A new whistleblower program launched by Toronto’s transit service will help expose internal fraud — but the union leader who represents workers has blasted the program.
An announcement from the Toronto Transit Commission (TTC) on July 22 revealed that it would be using a third-party service to set up a new whistleblower hotline that people can anonymously call to report instances of fraud, waste and theft.
While the TTC reports the program will help investigators followup on tips and ensure employees are abiding by the rules, Bob Kinnear, president of the Amalgamated Transit Union (ATU) Local 113, said the program fuels a culture of mistrust.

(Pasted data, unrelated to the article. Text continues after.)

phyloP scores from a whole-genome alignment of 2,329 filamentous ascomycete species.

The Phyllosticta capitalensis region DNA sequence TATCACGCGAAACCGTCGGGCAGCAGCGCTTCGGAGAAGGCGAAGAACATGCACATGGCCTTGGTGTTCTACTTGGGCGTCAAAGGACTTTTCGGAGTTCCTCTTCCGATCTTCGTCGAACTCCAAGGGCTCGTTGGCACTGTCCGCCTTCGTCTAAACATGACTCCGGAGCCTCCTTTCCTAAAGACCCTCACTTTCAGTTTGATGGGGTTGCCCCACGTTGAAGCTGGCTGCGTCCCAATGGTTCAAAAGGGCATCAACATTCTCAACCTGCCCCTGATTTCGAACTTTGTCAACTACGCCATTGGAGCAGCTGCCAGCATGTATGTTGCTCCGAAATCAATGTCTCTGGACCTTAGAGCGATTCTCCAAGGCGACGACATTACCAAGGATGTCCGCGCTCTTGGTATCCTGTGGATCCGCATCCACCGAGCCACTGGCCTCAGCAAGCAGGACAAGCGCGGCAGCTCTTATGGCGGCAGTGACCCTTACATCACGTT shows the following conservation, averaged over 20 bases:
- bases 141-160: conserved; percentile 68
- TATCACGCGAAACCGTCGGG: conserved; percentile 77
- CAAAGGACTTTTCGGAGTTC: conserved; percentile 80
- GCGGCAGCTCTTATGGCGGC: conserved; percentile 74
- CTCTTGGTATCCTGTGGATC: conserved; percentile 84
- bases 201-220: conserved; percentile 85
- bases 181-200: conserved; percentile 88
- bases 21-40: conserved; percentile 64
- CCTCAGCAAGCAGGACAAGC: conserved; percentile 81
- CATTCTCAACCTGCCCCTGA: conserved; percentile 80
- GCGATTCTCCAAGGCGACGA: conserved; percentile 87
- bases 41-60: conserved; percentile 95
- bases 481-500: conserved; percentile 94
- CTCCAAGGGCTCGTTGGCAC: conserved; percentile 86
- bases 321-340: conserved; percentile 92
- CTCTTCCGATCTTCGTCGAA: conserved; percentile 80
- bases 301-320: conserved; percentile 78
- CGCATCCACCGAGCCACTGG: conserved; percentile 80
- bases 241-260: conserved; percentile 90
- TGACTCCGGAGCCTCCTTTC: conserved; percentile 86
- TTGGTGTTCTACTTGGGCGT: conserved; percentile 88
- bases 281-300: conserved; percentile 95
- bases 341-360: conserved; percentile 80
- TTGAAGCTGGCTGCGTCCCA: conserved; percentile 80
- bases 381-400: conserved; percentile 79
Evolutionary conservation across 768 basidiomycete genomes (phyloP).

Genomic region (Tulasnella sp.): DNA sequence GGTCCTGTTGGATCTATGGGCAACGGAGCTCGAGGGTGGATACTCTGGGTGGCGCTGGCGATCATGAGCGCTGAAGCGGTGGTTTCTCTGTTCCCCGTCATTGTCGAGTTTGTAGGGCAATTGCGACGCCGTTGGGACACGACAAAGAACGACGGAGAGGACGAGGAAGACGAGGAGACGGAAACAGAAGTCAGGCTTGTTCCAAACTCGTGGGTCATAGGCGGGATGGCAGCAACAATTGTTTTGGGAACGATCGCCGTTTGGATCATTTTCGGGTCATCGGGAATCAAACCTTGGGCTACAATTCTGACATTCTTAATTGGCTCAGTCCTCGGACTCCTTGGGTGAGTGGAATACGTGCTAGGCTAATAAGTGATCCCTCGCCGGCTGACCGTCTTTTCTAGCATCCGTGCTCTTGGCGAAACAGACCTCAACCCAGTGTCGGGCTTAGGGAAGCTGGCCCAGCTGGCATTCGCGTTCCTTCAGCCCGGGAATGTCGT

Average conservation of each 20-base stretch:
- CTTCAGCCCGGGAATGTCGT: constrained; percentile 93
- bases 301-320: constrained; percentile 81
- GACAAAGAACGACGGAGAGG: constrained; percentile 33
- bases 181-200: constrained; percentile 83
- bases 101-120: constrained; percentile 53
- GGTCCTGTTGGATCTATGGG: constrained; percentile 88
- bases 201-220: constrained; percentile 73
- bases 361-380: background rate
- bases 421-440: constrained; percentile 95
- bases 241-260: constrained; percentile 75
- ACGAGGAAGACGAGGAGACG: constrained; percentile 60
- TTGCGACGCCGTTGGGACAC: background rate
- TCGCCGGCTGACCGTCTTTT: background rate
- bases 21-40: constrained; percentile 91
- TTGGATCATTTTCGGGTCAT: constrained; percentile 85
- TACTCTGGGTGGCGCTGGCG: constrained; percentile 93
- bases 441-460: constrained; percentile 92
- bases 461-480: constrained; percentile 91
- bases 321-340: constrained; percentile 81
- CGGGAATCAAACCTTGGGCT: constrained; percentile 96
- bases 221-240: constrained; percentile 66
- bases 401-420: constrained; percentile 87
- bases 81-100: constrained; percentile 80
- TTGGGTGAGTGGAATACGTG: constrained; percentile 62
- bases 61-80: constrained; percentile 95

“During my 10 years as President of Local 113, I long ago lost track of the number of times I have said that the union does not in any way condone any illegal or unsafe acts by TTC workers. Our members understand that they work in a position of public trust and any alleged violation of that trust is subject to a disciplinary process in accordance with our collective agreement,” Kinnear said. “My only concern with this new initiative is that it publicly promotes the idea that there is widespread fraud and theft on the part of TTC employees that has yet to be discovered. There is simply no evidence for this and how this is supposed to improve morale is beyond me.”
The TTC’s whistleblower hotline is a pilot program that will run for one year.
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